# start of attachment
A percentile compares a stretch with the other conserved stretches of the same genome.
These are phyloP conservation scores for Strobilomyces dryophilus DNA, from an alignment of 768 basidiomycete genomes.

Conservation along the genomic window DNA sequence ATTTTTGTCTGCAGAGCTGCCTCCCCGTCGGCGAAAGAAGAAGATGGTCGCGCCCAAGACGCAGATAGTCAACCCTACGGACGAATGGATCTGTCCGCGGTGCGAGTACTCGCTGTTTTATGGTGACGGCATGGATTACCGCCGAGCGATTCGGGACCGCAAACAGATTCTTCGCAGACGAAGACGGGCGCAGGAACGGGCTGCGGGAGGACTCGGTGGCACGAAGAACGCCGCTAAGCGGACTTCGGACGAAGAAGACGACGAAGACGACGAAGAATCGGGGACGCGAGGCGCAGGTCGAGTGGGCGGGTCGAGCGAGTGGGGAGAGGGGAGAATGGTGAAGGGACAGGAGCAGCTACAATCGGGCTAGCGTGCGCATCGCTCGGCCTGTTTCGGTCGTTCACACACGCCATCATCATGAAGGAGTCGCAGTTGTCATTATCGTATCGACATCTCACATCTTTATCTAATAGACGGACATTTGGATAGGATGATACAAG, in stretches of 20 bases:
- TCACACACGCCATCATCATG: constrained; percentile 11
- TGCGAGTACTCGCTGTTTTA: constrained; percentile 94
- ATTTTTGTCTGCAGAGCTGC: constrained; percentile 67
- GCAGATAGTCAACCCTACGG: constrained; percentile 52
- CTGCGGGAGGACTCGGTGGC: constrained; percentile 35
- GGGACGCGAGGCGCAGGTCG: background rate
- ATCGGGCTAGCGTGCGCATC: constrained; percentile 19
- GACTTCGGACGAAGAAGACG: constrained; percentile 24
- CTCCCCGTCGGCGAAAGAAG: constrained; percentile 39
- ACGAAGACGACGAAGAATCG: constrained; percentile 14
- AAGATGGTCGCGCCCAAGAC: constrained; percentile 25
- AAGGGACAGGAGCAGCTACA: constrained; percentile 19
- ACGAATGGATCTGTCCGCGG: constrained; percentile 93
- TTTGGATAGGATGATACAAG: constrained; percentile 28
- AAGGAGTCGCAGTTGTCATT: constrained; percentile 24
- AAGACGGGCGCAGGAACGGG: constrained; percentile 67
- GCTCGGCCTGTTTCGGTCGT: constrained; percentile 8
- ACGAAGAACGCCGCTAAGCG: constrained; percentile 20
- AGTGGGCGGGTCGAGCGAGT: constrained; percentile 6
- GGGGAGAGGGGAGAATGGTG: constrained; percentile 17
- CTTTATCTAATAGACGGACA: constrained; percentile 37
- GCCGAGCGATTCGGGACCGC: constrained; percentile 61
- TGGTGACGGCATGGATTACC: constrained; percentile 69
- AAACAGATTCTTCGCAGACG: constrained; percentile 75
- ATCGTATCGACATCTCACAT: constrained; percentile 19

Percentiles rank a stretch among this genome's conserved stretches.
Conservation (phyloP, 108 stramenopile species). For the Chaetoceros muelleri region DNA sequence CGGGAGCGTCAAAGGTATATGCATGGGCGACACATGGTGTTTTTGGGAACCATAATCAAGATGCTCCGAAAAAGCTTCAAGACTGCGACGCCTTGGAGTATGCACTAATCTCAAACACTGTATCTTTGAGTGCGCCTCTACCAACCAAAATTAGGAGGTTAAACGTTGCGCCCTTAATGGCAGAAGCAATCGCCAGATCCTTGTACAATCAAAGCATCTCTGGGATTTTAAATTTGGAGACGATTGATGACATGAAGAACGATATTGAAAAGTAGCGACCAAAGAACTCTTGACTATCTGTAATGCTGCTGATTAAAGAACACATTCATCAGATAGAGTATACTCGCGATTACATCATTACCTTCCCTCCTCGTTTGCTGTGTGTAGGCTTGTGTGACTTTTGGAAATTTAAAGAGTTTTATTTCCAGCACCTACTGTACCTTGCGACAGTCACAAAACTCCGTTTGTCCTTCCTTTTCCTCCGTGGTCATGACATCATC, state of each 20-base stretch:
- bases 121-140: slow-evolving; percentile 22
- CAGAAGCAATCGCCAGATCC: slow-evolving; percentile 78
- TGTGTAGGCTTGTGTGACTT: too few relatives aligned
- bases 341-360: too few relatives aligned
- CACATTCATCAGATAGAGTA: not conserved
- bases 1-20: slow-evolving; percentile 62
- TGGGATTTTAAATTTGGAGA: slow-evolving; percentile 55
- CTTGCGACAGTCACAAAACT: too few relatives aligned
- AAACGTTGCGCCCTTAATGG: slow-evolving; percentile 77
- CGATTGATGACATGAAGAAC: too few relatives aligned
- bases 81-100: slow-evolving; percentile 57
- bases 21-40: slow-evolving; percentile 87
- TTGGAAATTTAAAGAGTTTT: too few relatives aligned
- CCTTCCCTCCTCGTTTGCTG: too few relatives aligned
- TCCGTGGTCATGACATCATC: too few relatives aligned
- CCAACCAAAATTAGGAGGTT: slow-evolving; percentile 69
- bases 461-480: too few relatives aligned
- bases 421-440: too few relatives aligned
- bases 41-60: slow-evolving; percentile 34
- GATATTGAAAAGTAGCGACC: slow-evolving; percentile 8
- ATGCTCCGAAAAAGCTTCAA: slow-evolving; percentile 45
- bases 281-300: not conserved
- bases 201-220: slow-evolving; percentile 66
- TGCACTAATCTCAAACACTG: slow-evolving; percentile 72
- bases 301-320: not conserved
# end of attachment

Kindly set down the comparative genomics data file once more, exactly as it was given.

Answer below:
A percentile compares a stretch with the other conserved stretches of the same genome.
These are phyloP conservation scores for Strobilomyces dryophilus DNA, from an alignment of 768 basidiomycete genomes.

Conservation along the genomic window DNA sequence ATTTTTGTCTGCAGAGCTGCCTCCCCGTCGGCGAAAGAAGAAGATGGTCGCGCCCAAGACGCAGATAGTCAACCCTACGGACGAATGGATCTGTCCGCGGTGCGAGTACTCGCTGTTTTATGGTGACGGCATGGATTACCGCCGAGCGATTCGGGACCGCAAACAGATTCTTCGCAGACGAAGACGGGCGCAGGAACGGGCTGCGGGAGGACTCGGTGGCACGAAGAACGCCGCTAAGCGGACTTCGGACGAAGAAGACGACGAAGACGACGAAGAATCGGGGACGCGAGGCGCAGGTCGAGTGGGCGGGTCGAGCGAGTGGGGAGAGGGGAGAATGGTGAAGGGACAGGAGCAGCTACAATCGGGCTAGCGTGCGCATCGCTCGGCCTGTTTCGGTCGTTCACACACGCCATCATCATGAAGGAGTCGCAGTTGTCATTATCGTATCGACATCTCACATCTTTATCTAATAGACGGACATTTGGATAGGATGATACAAG, in stretches of 20 bases:
- TCACACACGCCATCATCATG: constrained; percentile 11
- TGCGAGTACTCGCTGTTTTA: constrained; percentile 94
- ATTTTTGTCTGCAGAGCTGC: constrained; percentile 67
- GCAGATAGTCAACCCTACGG: constrained; percentile 52
- CTGCGGGAGGACTCGGTGGC: constrained; percentile 35
- GGGACGCGAGGCGCAGGTCG: background rate
- ATCGGGCTAGCGTGCGCATC: constrained; percentile 19
- GACTTCGGACGAAGAAGACG: constrained; percentile 24
- CTCCCCGTCGGCGAAAGAAG: constrained; percentile 39
- ACGAAGACGACGAAGAATCG: constrained; percentile 14
- AAGATGGTCGCGCCCAAGAC: constrained; percentile 25
- AAGGGACAGGAGCAGCTACA: constrained; percentile 19
- ACGAATGGATCTGTCCGCGG: constrained; percentile 93
- TTTGGATAGGATGATACAAG: constrained; percentile 28
- AAGGAGTCGCAGTTGTCATT: constrained; percentile 24
- AAGACGGGCGCAGGAACGGG: constrained; percentile 67
- GCTCGGCCTGTTTCGGTCGT: constrained; percentile 8
- ACGAAGAACGCCGCTAAGCG: constrained; percentile 20
- AGTGGGCGGGTCGAGCGAGT: constrained; percentile 6
- GGGGAGAGGGGAGAATGGTG: constrained; percentile 17
- CTTTATCTAATAGACGGACA: constrained; percentile 37
- GCCGAGCGATTCGGGACCGC: constrained; percentile 61
- TGGTGACGGCATGGATTACC: constrained; percentile 69
- AAACAGATTCTTCGCAGACG: constrained; percentile 75
- ATCGTATCGACATCTCACAT: constrained; percentile 19

Percentiles rank a stretch among this genome's conserved stretches.
Conservation (phyloP, 108 stramenopile species). For the Chaetoceros muelleri region DNA sequence CGGGAGCGTCAAAGGTATATGCATGGGCGACACATGGTGTTTTTGGGAACCATAATCAAGATGCTCCGAAAAAGCTTCAAGACTGCGACGCCTTGGAGTATGCACTAATCTCAAACACTGTATCTTTGAGTGCGCCTCTACCAACCAAAATTAGGAGGTTAAACGTTGCGCCCTTAATGGCAGAAGCAATCGCCAGATCCTTGTACAATCAAAGCATCTCTGGGATTTTAAATTTGGAGACGATTGATGACATGAAGAACGATATTGAAAAGTAGCGACCAAAGAACTCTTGACTATCTGTAATGCTGCTGATTAAAGAACACATTCATCAGATAGAGTATACTCGCGATTACATCATTACCTTCCCTCCTCGTTTGCTGTGTGTAGGCTTGTGTGACTTTTGGAAATTTAAAGAGTTTTATTTCCAGCACCTACTGTACCTTGCGACAGTCACAAAACTCCGTTTGTCCTTCCTTTTCCTCCGTGGTCATGACATCATC, state of each 20-base stretch:
- bases 121-140: slow-evolving; percentile 22
- CAGAAGCAATCGCCAGATCC: slow-evolving; percentile 78
- TGTGTAGGCTTGTGTGACTT: too few relatives aligned
- bases 341-360: too few relatives aligned
- CACATTCATCAGATAGAGTA: not conserved
- bases 1-20: slow-evolving; percentile 62
- TGGGATTTTAAATTTGGAGA: slow-evolving; percentile 55
- CTTGCGACAGTCACAAAACT: too few relatives aligned
- AAACGTTGCGCCCTTAATGG: slow-evolving; percentile 77
- CGATTGATGACATGAAGAAC: too few relatives aligned
- bases 81-100: slow-evolving; percentile 57
- bases 21-40: slow-evolving; percentile 87
- TTGGAAATTTAAAGAGTTTT: too few relatives aligned
- CCTTCCCTCCTCGTTTGCTG: too few relatives aligned
- TCCGTGGTCATGACATCATC: too few relatives aligned
- CCAACCAAAATTAGGAGGTT: slow-evolving; percentile 69
- bases 461-480: too few relatives aligned
- bases 421-440: too few relatives aligned
- bases 41-60: slow-evolving; percentile 34
- GATATTGAAAAGTAGCGACC: slow-evolving; percentile 8
- ATGCTCCGAAAAAGCTTCAA: slow-evolving; percentile 45
- bases 281-300: not conserved
- bases 201-220: slow-evolving; percentile 66
- TGCACTAATCTCAAACACTG: slow-evolving; percentile 72
- bases 301-320: not conserved